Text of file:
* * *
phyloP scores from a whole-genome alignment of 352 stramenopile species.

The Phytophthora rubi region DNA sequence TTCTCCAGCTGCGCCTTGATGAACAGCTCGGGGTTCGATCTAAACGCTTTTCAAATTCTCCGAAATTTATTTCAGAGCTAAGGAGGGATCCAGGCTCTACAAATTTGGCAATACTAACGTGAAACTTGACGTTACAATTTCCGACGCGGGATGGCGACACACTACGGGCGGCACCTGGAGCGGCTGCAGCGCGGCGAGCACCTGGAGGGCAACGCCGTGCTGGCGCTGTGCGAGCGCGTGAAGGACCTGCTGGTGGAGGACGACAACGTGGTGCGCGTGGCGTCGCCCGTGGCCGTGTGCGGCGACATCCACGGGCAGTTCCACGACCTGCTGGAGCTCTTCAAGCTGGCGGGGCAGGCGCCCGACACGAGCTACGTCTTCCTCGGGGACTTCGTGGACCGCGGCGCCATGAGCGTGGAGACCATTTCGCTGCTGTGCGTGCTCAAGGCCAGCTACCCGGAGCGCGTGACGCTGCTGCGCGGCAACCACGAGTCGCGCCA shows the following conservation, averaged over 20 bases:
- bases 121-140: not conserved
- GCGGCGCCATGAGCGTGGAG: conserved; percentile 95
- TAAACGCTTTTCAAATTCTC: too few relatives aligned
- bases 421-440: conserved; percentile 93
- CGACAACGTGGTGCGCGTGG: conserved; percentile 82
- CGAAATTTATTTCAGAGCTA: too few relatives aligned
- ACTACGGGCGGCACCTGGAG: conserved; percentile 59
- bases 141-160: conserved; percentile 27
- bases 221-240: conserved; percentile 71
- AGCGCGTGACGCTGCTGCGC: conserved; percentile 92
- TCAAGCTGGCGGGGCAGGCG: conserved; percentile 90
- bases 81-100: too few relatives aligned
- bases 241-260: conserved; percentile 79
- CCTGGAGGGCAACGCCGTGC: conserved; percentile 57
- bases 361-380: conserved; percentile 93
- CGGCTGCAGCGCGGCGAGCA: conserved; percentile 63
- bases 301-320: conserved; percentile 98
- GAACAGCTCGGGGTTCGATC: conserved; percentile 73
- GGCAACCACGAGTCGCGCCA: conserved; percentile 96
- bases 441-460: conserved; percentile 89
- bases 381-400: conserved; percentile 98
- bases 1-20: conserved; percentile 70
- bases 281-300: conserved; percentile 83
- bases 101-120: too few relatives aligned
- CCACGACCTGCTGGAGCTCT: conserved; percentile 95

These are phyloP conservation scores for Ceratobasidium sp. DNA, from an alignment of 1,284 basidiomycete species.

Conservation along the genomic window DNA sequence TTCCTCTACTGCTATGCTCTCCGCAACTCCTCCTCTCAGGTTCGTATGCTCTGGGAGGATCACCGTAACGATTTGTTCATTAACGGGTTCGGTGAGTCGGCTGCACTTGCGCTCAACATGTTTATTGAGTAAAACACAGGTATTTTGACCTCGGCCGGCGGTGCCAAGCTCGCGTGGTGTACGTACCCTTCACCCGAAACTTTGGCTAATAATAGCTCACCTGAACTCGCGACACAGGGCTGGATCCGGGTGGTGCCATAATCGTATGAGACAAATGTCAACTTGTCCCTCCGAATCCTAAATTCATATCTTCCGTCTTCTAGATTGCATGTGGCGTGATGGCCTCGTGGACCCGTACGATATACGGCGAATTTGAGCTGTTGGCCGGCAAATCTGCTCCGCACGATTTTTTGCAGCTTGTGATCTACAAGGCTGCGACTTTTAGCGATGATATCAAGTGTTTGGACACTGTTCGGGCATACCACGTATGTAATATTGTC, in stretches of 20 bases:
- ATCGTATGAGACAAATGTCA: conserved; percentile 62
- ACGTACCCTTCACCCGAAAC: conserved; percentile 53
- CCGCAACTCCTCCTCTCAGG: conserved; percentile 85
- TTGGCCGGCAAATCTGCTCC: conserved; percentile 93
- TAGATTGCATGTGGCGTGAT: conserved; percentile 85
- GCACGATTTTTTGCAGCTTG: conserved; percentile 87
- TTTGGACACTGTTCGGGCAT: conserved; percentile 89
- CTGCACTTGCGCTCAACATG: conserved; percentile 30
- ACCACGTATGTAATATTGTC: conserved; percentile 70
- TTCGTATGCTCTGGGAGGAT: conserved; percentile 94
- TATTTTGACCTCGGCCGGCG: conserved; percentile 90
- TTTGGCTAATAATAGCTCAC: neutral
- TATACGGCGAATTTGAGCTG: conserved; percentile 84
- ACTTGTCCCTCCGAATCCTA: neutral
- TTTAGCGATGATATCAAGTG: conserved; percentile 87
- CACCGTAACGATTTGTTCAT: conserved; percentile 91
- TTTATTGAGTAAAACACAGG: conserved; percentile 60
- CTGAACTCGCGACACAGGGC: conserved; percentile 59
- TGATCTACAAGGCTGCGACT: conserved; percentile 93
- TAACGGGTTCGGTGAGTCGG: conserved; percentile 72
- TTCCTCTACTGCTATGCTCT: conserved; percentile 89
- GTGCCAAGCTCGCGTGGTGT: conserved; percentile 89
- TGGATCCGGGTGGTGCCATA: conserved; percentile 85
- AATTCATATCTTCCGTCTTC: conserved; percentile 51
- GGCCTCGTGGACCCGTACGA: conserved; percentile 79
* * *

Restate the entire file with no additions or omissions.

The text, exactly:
phyloP scores from a whole-genome alignment of 352 stramenopile species.

The Phytophthora rubi region DNA sequence TTCTCCAGCTGCGCCTTGATGAACAGCTCGGGGTTCGATCTAAACGCTTTTCAAATTCTCCGAAATTTATTTCAGAGCTAAGGAGGGATCCAGGCTCTACAAATTTGGCAATACTAACGTGAAACTTGACGTTACAATTTCCGACGCGGGATGGCGACACACTACGGGCGGCACCTGGAGCGGCTGCAGCGCGGCGAGCACCTGGAGGGCAACGCCGTGCTGGCGCTGTGCGAGCGCGTGAAGGACCTGCTGGTGGAGGACGACAACGTGGTGCGCGTGGCGTCGCCCGTGGCCGTGTGCGGCGACATCCACGGGCAGTTCCACGACCTGCTGGAGCTCTTCAAGCTGGCGGGGCAGGCGCCCGACACGAGCTACGTCTTCCTCGGGGACTTCGTGGACCGCGGCGCCATGAGCGTGGAGACCATTTCGCTGCTGTGCGTGCTCAAGGCCAGCTACCCGGAGCGCGTGACGCTGCTGCGCGGCAACCACGAGTCGCGCCA shows the following conservation, averaged over 20 bases:
- bases 121-140: not conserved
- GCGGCGCCATGAGCGTGGAG: conserved; percentile 95
- TAAACGCTTTTCAAATTCTC: too few relatives aligned
- bases 421-440: conserved; percentile 93
- CGACAACGTGGTGCGCGTGG: conserved; percentile 82
- CGAAATTTATTTCAGAGCTA: too few relatives aligned
- ACTACGGGCGGCACCTGGAG: conserved; percentile 59
- bases 141-160: conserved; percentile 27
- bases 221-240: conserved; percentile 71
- AGCGCGTGACGCTGCTGCGC: conserved; percentile 92
- TCAAGCTGGCGGGGCAGGCG: conserved; percentile 90
- bases 81-100: too few relatives aligned
- bases 241-260: conserved; percentile 79
- CCTGGAGGGCAACGCCGTGC: conserved; percentile 57
- bases 361-380: conserved; percentile 93
- CGGCTGCAGCGCGGCGAGCA: conserved; percentile 63
- bases 301-320: conserved; percentile 98
- GAACAGCTCGGGGTTCGATC: conserved; percentile 73
- GGCAACCACGAGTCGCGCCA: conserved; percentile 96
- bases 441-460: conserved; percentile 89
- bases 381-400: conserved; percentile 98
- bases 1-20: conserved; percentile 70
- bases 281-300: conserved; percentile 83
- bases 101-120: too few relatives aligned
- CCACGACCTGCTGGAGCTCT: conserved; percentile 95

These are phyloP conservation scores for Ceratobasidium sp. DNA, from an alignment of 1,284 basidiomycete species.

Conservation along the genomic window DNA sequence TTCCTCTACTGCTATGCTCTCCGCAACTCCTCCTCTCAGGTTCGTATGCTCTGGGAGGATCACCGTAACGATTTGTTCATTAACGGGTTCGGTGAGTCGGCTGCACTTGCGCTCAACATGTTTATTGAGTAAAACACAGGTATTTTGACCTCGGCCGGCGGTGCCAAGCTCGCGTGGTGTACGTACCCTTCACCCGAAACTTTGGCTAATAATAGCTCACCTGAACTCGCGACACAGGGCTGGATCCGGGTGGTGCCATAATCGTATGAGACAAATGTCAACTTGTCCCTCCGAATCCTAAATTCATATCTTCCGTCTTCTAGATTGCATGTGGCGTGATGGCCTCGTGGACCCGTACGATATACGGCGAATTTGAGCTGTTGGCCGGCAAATCTGCTCCGCACGATTTTTTGCAGCTTGTGATCTACAAGGCTGCGACTTTTAGCGATGATATCAAGTGTTTGGACACTGTTCGGGCATACCACGTATGTAATATTGTC, in stretches of 20 bases:
- ATCGTATGAGACAAATGTCA: conserved; percentile 62
- ACGTACCCTTCACCCGAAAC: conserved; percentile 53
- CCGCAACTCCTCCTCTCAGG: conserved; percentile 85
- TTGGCCGGCAAATCTGCTCC: conserved; percentile 93
- TAGATTGCATGTGGCGTGAT: conserved; percentile 85
- GCACGATTTTTTGCAGCTTG: conserved; percentile 87
- TTTGGACACTGTTCGGGCAT: conserved; percentile 89
- CTGCACTTGCGCTCAACATG: conserved; percentile 30
- ACCACGTATGTAATATTGTC: conserved; percentile 70
- TTCGTATGCTCTGGGAGGAT: conserved; percentile 94
- TATTTTGACCTCGGCCGGCG: conserved; percentile 90
- TTTGGCTAATAATAGCTCAC: neutral
- TATACGGCGAATTTGAGCTG: conserved; percentile 84
- ACTTGTCCCTCCGAATCCTA: neutral
- TTTAGCGATGATATCAAGTG: conserved; percentile 87
- CACCGTAACGATTTGTTCAT: conserved; percentile 91
- TTTATTGAGTAAAACACAGG: conserved; percentile 60
- CTGAACTCGCGACACAGGGC: conserved; percentile 59
- TGATCTACAAGGCTGCGACT: conserved; percentile 93
- TAACGGGTTCGGTGAGTCGG: conserved; percentile 72
- TTCCTCTACTGCTATGCTCT: conserved; percentile 89
- GTGCCAAGCTCGCGTGGTGT: conserved; percentile 89
- TGGATCCGGGTGGTGCCATA: conserved; percentile 85
- AATTCATATCTTCCGTCTTC: conserved; percentile 51
- GGCCTCGTGGACCCGTACGA: conserved; percentile 79